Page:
BirdLife International Celebrates World Migratory Bird Day!
All over the world, billions of birds are undergoing a feat of endurance that we can only wonder at. This World Migratory Bird Day we will follow the stories of migrating birds overcoming a multitude of threats and the people who dedicate their lives to protecting them.
Soaring across migration routes called flyways, like super highways in the sky, birds are leaving their wintering grounds and traversing continents for better climates, food, and places to breed. At BirdLife International, our aim is to protect birds wherever they go, which is why we will be celebrating this World Migratory Bird Day with conservation stories from all over the world!
From our youth leaders sharing their favourite migrating birds, to the communities along the East Asian Australasian Flyway who protect them. Bird migration connects us all, and that is cause for celebration and hope that we can save nature by working together.
You can get involved this World Migratory Bird Day! Join Global Big Day, where people all over the world go birdwatching and upload sightings to eBird. This information gives us crucial insight into the health of bird populations which ultimately tells us about the state of the planet.
Birds don’t have borders and neither does our Conservation work. The BirdLife Partnership is dedicated to protecting the flyways. Read below to find out how!
Flying from Southern Africa all the way to Northern Europe every spring, beautiful birds such as the Swift, Swallow, Honey-Buzzard and White Stork migrate along the African-Eurasian flyway.
Hunting, collisions and habitat loss are just a few of the threats facing birds on this journey as illustrated by this White Storks flight for survival.
Birds have the right to thrive on this planet, just like every other living being. They are an endless source of inspiration, joy and an integral part of our culture and society. Let’s join Lukáš Brezniak at the Czech Society for Ornithology in swapping guns for binoculars and enjoying the beauty of migration!
The Buff-breasted Sandpiper is a mighty little migrant that depends on America’s Flyways. Breeding as far north as Alaska, this long-distance migrant spends its non-breeding season as far south as Argentina.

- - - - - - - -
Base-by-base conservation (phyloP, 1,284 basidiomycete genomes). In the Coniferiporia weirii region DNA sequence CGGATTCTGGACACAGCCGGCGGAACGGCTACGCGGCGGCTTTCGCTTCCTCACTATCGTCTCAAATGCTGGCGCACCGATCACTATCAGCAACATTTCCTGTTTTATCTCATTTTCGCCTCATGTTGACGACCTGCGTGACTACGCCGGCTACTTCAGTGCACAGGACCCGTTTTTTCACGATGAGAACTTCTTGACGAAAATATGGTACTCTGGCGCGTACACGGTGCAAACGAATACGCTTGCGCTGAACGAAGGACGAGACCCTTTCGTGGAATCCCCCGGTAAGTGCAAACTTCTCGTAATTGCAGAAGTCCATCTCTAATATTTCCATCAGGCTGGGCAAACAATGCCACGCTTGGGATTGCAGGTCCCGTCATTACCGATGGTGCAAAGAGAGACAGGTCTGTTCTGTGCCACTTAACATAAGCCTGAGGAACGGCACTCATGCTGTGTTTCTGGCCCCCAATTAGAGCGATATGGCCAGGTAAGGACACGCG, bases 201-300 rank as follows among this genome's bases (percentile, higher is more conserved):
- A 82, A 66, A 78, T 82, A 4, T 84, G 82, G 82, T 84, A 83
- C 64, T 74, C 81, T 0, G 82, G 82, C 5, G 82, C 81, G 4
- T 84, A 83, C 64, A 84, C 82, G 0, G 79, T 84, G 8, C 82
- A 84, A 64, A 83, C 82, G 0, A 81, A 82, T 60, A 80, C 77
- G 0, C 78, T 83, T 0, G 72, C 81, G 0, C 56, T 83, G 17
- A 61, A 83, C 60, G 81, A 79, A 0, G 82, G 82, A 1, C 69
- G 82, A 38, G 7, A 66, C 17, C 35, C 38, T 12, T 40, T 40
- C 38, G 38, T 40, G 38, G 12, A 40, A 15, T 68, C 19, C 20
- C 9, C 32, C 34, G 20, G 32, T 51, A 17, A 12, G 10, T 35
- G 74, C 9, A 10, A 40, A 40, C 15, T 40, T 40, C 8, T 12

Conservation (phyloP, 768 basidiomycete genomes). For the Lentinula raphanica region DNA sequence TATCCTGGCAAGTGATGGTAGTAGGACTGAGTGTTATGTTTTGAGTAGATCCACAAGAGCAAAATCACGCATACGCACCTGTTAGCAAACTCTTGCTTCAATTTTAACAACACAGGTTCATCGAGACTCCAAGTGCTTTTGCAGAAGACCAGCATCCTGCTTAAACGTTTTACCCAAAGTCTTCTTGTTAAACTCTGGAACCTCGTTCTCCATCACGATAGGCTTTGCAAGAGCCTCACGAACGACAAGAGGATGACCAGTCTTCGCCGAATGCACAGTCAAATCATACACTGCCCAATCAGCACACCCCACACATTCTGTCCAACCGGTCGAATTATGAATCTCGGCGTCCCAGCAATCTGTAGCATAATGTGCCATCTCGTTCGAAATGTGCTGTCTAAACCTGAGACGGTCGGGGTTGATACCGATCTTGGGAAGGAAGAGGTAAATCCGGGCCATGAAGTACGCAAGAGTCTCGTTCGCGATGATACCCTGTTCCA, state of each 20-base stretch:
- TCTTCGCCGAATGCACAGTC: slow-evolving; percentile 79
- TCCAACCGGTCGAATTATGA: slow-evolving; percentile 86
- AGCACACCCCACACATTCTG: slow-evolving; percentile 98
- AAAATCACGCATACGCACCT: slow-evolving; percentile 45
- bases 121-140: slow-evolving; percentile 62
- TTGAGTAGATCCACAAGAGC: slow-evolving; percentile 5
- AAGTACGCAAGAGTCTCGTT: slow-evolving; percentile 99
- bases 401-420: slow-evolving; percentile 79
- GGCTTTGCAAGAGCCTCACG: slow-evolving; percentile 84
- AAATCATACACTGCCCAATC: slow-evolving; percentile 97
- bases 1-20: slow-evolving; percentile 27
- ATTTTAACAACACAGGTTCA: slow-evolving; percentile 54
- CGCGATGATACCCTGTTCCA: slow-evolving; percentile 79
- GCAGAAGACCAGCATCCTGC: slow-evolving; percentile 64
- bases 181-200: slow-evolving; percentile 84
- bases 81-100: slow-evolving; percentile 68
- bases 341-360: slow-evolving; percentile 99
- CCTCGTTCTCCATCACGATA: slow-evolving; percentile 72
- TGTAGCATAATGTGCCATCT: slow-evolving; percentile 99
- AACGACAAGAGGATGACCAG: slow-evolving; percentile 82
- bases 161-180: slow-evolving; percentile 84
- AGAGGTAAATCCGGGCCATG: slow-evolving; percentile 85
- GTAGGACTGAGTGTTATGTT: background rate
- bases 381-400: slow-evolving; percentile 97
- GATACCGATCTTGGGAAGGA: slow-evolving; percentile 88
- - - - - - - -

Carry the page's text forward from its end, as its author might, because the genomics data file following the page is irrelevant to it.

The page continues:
But this small shorebird is facing a steep decline in population. The Buff-breasted Sandpiper once numbered in the hundreds of thousands is trying to survive through habitat destruction and hunting, having brought the species to near extinction in the early 1920s.
You can make a difference and save this charismatic little bird!
East Asian Australasian Flyway
The East Asian Australasian Flyway is one of the largest, most species rich flyway in the world!
BirdLife International is uniquely placed to protect the flyways with our global partnership working on the ground to protect birds in over 115 countries.
We must work together to save birds. Generously funded by the Asian Development Bank, here on the East Asian Australasian Flyway, the BirdLife Partners work closely with local communities to inspire others to care about birds and look after them.
Central Asian Flyway
Meet Megha! Megha is a champion satellite tagged Heuglin’s Gull and his third trip to Arctic had just begun along the Central Asian Flyway.
Megha is one of our most impressive satellite tagged birds, collecting data for the 757th consecutive day by today, which is the longest period of transmission by any bird.
After a rejuvenating three-day respite along the familiar Gujarat Coast, Megha finally departed the Indian Ocean on May 8th. From here on his journey to meet the Arctic Ocean, he will traverse the vast continent of Asia.
We need birds and birds need us!
There are thousands of flyway stories that connect people and birds to the natural wonder that is migration. As the nature and climate crisis threatens our planet, we need to listen to what the birds are telling us. By protecting birds we protect all life.
Get involved this World Migratory Bird Day by joining the big Global Bird Count! Your data gives us crucial insight into the health of bird populations which ultimately tells us about the state of the planet.